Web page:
JUL 12, 2019 8:30 AM PDT

The Gene that Helps Plants Fight Climate Change

WRITTEN BY: Annie Lennon

Large underground networks of roots forage the earth for nutrients and water. Although we have been familiar with this process for a long time, the precise mechanisms which govern how it happens have remained largely unknown. Researchers at the Salk Institute however, have begun to unravel this mystery, having just discovered a gene that determines how deep or shallow roots grow in soil. 

In their work, they focused on studying gene variants present in thale cress (Arabidopsis thaliana) used to regulate auxin, a hormone responsible for much of root system architecture. Although known to influence every aspect of plant growth, its effects on root system architecture were mostly unknown. 

During the research, as the roots of the plants were very small, and thus hardly visible, the researchers sliced them in half to better observe, measure and analyze them. In doing so, they found that one gene, EXOCYST70A3, directly regulates root system architecture by controlling auxin pathways without interfering with other processes. 

They found that the gene does this by influencing the distribution of PIN4, a protein known to affect auxin transport. They also found that making alterations to the EXOCYST70A3 gene caused the root system to change orientation and for roots to grow deeper into the soil.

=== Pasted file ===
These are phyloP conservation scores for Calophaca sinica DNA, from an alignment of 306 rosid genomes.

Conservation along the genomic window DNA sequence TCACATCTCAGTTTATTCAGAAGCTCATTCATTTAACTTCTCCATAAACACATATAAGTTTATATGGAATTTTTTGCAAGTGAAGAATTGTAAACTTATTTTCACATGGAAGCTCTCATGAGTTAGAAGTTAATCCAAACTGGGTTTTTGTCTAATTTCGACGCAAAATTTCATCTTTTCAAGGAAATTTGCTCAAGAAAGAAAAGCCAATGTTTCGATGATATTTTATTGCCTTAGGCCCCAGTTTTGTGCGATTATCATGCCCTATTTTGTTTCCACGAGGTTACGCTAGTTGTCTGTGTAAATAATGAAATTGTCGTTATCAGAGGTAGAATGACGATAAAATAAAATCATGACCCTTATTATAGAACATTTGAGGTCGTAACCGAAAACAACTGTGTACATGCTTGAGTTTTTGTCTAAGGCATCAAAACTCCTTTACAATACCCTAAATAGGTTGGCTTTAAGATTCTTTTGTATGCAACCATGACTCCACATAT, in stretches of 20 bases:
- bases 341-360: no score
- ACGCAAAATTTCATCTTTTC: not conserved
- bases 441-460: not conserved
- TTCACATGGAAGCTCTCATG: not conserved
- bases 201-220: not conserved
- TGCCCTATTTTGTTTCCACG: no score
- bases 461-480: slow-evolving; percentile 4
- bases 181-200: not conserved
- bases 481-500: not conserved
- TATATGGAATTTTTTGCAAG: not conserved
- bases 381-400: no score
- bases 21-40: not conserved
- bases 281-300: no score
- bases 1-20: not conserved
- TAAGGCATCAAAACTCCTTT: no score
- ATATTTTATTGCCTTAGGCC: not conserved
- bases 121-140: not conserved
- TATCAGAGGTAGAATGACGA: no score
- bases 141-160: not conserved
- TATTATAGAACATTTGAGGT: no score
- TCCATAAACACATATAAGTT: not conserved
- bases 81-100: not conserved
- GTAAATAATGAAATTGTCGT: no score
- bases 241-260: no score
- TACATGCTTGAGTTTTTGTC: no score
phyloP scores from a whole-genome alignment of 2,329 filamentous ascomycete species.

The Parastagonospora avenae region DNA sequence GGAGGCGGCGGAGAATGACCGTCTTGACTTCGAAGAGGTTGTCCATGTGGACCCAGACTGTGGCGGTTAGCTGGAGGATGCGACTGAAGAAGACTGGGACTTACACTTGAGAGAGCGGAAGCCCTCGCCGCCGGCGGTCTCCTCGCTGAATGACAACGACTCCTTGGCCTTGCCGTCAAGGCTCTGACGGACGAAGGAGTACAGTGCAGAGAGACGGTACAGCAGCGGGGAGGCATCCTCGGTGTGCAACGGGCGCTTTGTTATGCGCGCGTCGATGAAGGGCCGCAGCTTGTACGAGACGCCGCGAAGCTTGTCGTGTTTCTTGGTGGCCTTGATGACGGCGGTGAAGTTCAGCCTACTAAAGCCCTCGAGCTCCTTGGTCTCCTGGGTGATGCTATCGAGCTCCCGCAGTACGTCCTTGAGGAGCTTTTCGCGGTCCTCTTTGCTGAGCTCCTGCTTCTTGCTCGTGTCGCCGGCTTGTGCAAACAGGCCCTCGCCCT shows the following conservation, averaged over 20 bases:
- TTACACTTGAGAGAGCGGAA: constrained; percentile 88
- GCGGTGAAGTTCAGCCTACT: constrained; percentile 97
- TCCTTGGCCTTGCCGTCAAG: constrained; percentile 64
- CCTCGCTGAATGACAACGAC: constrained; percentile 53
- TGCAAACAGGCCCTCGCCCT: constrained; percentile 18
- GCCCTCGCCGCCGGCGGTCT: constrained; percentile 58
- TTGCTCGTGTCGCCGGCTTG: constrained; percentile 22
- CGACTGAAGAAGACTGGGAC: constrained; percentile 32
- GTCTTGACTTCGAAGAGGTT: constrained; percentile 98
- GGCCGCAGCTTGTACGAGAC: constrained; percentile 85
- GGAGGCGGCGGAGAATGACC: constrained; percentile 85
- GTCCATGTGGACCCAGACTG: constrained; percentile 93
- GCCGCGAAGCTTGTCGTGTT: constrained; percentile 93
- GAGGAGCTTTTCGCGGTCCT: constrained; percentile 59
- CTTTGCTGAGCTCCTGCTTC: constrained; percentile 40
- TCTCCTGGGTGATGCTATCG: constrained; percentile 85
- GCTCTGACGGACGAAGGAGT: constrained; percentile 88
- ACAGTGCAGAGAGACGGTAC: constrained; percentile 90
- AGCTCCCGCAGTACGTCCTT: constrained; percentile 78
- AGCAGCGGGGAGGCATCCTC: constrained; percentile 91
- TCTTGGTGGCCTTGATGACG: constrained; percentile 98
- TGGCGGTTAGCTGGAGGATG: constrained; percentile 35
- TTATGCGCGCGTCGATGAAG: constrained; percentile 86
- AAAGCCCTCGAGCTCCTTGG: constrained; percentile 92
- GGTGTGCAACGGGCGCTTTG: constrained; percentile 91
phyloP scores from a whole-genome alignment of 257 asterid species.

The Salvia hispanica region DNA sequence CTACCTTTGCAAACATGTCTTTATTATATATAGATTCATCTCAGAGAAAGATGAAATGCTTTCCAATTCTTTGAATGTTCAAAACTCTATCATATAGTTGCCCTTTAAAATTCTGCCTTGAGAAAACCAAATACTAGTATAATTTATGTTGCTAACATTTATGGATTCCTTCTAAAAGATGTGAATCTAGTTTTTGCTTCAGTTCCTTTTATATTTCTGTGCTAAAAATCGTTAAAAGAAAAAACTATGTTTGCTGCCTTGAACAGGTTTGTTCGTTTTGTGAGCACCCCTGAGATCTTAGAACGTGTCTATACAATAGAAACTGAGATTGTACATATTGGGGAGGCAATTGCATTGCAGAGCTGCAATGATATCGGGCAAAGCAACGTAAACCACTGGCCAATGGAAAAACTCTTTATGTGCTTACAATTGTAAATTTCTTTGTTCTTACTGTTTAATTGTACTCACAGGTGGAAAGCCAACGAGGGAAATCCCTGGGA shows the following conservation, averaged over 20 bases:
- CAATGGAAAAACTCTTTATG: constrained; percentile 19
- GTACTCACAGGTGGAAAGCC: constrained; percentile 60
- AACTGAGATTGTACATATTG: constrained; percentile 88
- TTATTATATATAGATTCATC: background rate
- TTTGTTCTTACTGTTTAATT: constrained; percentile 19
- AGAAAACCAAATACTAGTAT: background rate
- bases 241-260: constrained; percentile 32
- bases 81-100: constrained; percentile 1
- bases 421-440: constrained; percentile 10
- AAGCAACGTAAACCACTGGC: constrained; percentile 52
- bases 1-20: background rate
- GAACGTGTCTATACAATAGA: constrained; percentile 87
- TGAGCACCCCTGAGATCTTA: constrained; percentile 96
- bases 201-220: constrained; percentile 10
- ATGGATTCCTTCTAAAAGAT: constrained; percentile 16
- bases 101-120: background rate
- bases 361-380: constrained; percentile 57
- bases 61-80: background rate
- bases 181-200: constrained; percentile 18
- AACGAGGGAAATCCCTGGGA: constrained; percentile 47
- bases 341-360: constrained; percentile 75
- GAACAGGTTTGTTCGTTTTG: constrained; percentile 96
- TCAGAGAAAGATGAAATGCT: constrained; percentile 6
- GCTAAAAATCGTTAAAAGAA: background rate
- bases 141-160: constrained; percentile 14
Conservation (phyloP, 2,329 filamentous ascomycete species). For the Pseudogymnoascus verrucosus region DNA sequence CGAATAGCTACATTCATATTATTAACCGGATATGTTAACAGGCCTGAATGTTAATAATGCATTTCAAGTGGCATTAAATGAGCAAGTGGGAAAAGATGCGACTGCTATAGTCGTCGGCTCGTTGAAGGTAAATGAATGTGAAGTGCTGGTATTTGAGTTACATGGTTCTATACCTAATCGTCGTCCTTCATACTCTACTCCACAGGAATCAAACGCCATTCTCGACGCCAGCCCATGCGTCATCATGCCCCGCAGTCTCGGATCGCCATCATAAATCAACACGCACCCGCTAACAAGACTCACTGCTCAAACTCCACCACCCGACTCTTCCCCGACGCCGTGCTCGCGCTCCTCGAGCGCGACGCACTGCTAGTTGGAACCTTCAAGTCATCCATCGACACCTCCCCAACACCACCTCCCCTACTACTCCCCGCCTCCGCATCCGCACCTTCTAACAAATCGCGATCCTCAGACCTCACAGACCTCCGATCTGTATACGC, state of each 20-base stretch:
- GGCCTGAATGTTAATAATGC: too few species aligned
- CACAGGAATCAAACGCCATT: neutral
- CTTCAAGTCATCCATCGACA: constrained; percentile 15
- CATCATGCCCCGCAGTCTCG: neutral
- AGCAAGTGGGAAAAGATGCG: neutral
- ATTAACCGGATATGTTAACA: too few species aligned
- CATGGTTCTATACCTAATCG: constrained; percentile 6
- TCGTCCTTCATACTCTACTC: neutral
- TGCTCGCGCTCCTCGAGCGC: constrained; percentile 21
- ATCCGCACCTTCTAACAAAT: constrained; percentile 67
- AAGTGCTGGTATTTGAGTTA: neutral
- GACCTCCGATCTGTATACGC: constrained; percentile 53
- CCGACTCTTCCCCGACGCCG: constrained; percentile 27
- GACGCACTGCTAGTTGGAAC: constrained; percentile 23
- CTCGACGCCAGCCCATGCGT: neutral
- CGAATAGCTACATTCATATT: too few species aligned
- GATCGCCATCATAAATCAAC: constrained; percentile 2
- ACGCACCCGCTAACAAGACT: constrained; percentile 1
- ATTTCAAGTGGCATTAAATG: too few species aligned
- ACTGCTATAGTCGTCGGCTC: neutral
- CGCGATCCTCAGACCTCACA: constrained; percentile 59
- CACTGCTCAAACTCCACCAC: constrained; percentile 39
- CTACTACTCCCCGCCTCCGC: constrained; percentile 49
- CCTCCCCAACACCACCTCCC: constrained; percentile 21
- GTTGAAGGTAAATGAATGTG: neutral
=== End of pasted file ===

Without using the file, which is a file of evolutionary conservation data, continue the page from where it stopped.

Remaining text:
One of the benefits of this finding is that researchers are now closer to understanding how to grow plants with deeper, and more robust root systems that are capable of storing more carbon underground, thus reducing the overall CO2 in the atmosphere. Another benefit of this research is that it may be able to help scientists understand how plants adapt to seasonal variances in rainfall, and thus how to adapt plants to changing climates. 

One of the researchers, Associate Professor Wolfgang Busch said, “We hope to use this knowledge of the auxin pathway as a way to uncover more components that are related to these genes and their effect on root system architecture...This will help us create better, more adaptable crop plants, such as soybean and corn, that farmers can grow to produce more food for a growing world population." 

 

Sources: 


Science Daily

Salk Institute 

About the Author
University College London
Annie Lennon is a writer whose work also appears in Medical News Today, Psych Central, Psychology Today, and other outlets. When she's not writing, she is COO of Xeurix, an HR startup that assesses jobfit from gamified workplace simulations.
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